In July 1999, Janet Eilber said she glanced at the the newspaper before putting on her glasses—see photo above—and exclaimed, “Who is that dancer doing a contraction on the front page?!” This was a very cute ending to a long, serious and Martha-Graham-style-dramatic evening, in which Eilber, artistic director of the Martha Graham Dance Company, presented during the 2012 American Psychoanalytic Association’s National Meeting.
During the seminar, “Psychoanalytic Perspectives on Music: “Revealing the Inner Landscape”: Martha Graham and Dance,” Eilber gave a two-hour lecture on Martha Graham, her choreography and her approach to movement. I’m not exactly sure the purpose of the lecture—maybe it was solely to introduce Graham’s work to doctors, since she used one’s inner turmoil as the soul of her choreography. Graham created an entire vocabulary based on primal and raw movements of the torso, and her famous quote “Movement never lies” was Eilber’s attempted focus of discussion. This statement wasn’t revolutionary to the doctors; and it was a relief that their interest lied mainly in the current MGDC dancers’ preparation for challenging roles, instead of discussing Graham’s minimal role in movement therapy.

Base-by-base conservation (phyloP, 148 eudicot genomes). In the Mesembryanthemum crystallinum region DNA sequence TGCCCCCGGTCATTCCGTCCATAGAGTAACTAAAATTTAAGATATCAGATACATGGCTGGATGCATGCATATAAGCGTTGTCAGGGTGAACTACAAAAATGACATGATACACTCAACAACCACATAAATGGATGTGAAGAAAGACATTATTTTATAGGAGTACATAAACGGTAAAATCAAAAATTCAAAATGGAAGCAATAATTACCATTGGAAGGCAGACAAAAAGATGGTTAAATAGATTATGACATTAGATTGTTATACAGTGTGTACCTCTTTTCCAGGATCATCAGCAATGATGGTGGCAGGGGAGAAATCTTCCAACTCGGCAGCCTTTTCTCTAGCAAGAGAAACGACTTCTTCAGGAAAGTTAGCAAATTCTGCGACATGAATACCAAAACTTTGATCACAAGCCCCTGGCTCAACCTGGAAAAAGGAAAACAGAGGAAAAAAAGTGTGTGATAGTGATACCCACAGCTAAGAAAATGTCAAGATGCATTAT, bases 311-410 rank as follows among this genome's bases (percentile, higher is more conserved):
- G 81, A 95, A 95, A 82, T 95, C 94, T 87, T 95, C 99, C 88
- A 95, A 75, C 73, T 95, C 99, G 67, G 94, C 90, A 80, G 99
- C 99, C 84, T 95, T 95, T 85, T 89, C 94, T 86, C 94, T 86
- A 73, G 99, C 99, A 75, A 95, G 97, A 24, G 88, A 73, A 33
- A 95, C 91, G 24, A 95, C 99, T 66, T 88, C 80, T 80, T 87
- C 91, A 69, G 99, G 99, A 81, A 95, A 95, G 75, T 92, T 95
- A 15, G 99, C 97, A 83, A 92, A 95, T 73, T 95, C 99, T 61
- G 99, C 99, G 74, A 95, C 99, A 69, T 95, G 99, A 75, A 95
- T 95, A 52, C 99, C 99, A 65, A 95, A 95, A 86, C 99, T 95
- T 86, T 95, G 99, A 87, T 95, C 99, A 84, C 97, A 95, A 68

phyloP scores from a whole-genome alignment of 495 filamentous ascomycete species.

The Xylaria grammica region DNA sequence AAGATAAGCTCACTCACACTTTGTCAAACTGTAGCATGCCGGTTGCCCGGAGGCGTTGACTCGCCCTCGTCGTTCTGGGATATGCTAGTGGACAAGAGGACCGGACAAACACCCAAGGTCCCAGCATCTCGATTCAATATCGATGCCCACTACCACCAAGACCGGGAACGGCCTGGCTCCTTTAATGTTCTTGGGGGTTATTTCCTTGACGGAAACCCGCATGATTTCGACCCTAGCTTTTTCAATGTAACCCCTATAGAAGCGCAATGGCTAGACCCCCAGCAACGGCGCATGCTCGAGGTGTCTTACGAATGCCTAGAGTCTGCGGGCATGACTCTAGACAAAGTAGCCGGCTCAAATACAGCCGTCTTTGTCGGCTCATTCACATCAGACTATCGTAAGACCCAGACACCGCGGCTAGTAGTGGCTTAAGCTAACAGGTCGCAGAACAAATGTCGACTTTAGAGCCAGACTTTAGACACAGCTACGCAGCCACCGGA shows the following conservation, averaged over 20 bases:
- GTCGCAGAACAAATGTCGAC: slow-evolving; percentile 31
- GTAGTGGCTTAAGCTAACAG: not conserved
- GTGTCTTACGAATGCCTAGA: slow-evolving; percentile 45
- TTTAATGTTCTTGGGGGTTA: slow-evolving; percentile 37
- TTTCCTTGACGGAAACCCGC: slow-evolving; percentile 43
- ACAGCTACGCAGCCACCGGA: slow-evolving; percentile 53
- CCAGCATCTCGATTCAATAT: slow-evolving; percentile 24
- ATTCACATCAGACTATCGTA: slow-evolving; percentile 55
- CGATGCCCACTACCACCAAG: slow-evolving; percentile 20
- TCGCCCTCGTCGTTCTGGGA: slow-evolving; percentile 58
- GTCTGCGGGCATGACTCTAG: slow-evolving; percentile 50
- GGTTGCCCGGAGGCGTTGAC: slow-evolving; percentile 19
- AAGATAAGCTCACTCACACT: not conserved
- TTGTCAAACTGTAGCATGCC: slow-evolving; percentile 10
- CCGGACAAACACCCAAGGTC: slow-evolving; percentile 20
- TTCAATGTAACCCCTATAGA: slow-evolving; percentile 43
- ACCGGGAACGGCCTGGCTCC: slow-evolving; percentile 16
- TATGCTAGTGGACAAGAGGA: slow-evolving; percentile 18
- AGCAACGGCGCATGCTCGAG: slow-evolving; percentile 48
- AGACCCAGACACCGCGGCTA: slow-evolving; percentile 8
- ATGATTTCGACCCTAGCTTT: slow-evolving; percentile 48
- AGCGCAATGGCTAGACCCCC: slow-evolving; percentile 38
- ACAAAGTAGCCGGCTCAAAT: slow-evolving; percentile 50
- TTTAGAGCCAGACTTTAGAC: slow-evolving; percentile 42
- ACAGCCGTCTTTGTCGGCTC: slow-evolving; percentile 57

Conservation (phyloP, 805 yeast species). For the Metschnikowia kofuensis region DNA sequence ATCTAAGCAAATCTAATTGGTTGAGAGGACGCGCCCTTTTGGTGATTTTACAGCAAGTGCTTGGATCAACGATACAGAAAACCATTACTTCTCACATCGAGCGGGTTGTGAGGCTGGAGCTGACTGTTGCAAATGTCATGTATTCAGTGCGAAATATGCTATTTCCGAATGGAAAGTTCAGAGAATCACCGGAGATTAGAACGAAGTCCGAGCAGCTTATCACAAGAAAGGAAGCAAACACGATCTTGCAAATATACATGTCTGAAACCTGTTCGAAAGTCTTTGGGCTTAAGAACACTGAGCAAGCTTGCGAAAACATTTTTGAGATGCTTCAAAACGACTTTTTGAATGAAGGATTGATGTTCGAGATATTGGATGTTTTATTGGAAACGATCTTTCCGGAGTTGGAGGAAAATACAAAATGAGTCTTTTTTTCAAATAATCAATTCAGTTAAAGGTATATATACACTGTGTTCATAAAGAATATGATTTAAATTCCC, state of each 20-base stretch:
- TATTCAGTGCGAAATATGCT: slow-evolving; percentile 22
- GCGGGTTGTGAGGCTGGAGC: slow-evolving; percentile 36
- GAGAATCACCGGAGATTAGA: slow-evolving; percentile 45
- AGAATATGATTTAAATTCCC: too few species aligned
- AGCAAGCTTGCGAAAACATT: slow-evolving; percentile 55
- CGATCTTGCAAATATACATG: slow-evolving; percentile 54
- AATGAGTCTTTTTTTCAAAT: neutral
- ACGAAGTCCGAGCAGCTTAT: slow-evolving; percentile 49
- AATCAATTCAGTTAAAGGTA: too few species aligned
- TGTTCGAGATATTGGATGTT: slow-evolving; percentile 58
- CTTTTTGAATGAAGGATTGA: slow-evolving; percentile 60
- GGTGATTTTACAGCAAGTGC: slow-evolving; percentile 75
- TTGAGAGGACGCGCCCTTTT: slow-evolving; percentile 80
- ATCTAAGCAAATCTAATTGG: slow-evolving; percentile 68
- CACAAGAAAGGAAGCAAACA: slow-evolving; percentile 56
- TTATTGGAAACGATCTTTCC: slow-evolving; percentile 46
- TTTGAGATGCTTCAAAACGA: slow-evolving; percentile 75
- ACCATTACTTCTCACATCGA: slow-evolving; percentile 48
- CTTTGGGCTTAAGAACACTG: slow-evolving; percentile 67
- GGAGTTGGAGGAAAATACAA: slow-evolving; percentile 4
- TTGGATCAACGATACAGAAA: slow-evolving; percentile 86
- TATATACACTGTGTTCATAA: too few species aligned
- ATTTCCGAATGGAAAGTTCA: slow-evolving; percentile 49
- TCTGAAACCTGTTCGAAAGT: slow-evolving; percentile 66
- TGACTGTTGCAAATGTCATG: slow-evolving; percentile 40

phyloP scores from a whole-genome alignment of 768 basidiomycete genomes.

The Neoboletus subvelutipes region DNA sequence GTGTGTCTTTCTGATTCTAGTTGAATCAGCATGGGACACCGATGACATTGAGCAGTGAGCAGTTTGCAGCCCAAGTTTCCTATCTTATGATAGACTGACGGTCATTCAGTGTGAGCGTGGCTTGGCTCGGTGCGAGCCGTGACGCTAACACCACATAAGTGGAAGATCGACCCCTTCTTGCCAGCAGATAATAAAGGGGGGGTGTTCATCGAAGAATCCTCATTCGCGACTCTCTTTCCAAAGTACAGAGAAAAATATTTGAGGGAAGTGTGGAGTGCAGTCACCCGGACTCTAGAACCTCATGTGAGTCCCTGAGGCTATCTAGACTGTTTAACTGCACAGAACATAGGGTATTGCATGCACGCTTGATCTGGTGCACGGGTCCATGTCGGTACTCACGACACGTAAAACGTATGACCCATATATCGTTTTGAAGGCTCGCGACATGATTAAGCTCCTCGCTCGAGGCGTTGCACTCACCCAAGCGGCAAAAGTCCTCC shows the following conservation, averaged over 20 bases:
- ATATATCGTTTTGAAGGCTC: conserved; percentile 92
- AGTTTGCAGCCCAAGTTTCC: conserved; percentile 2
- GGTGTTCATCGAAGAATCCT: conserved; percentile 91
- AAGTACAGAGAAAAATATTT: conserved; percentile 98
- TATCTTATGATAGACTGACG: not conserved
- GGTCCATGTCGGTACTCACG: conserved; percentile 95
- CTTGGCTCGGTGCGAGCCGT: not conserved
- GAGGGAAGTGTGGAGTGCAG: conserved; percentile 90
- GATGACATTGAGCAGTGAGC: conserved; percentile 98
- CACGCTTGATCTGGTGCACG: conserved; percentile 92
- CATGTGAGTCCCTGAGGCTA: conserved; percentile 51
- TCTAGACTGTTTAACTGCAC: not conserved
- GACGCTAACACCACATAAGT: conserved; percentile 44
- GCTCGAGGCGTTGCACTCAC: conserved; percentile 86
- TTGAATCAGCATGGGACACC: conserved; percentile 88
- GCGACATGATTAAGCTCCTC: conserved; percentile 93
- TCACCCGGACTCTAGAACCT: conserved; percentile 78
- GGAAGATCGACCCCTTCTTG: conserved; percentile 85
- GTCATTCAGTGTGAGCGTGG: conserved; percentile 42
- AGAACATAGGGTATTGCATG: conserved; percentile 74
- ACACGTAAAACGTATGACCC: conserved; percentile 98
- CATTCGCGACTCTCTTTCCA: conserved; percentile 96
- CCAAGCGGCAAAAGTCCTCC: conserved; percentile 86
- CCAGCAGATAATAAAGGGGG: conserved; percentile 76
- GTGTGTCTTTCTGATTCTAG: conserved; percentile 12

Eilber included film clips and photographs of Graham, including rarely seen footage of her performing with Denishawn in Three Hopi Maidens (1926). While the lecture was pretty much a basic overview of Graham’s career and choreography, it was a HUGE plug for MGDC’S upcoming season at the Joyce Theater starting March 13. MGDC even held a ticket raffle during the seminar—which by the way is a great idea. Close to everyone in the room offered their business card for a chance to win tickets; now MGDC has their email addresses and contact info. (Do it at your next event to add names to your e-newsletters and recital ticket sales e-mails!)
A few interesting facts from the lecture:
–Martha’s father was an alienist—a psychiatrist specializing in the legal aspects of mental illness—and patients used to visit their house. This definitely aided her ideas of primal movement, and gave her fodder for the heavily dramatic scenes in her ballets, like in Deaths and Entrances.
–When Graham choreographed for the Greenwich Follies in the 1920s, she taught a neighborhood dance class. Bette Davis and Orson Wells (among other prominent actors of the day) attended her classes.
–Martha studied Pilates.
–In 1939, Erick Hawkins and Merce Cunningham became the first male dancers in the MGDC.
(Picture of Brandi Chastain in contracted ecstasy after the US Women’s Soccer Team defeated China in the 1999 World Cup.)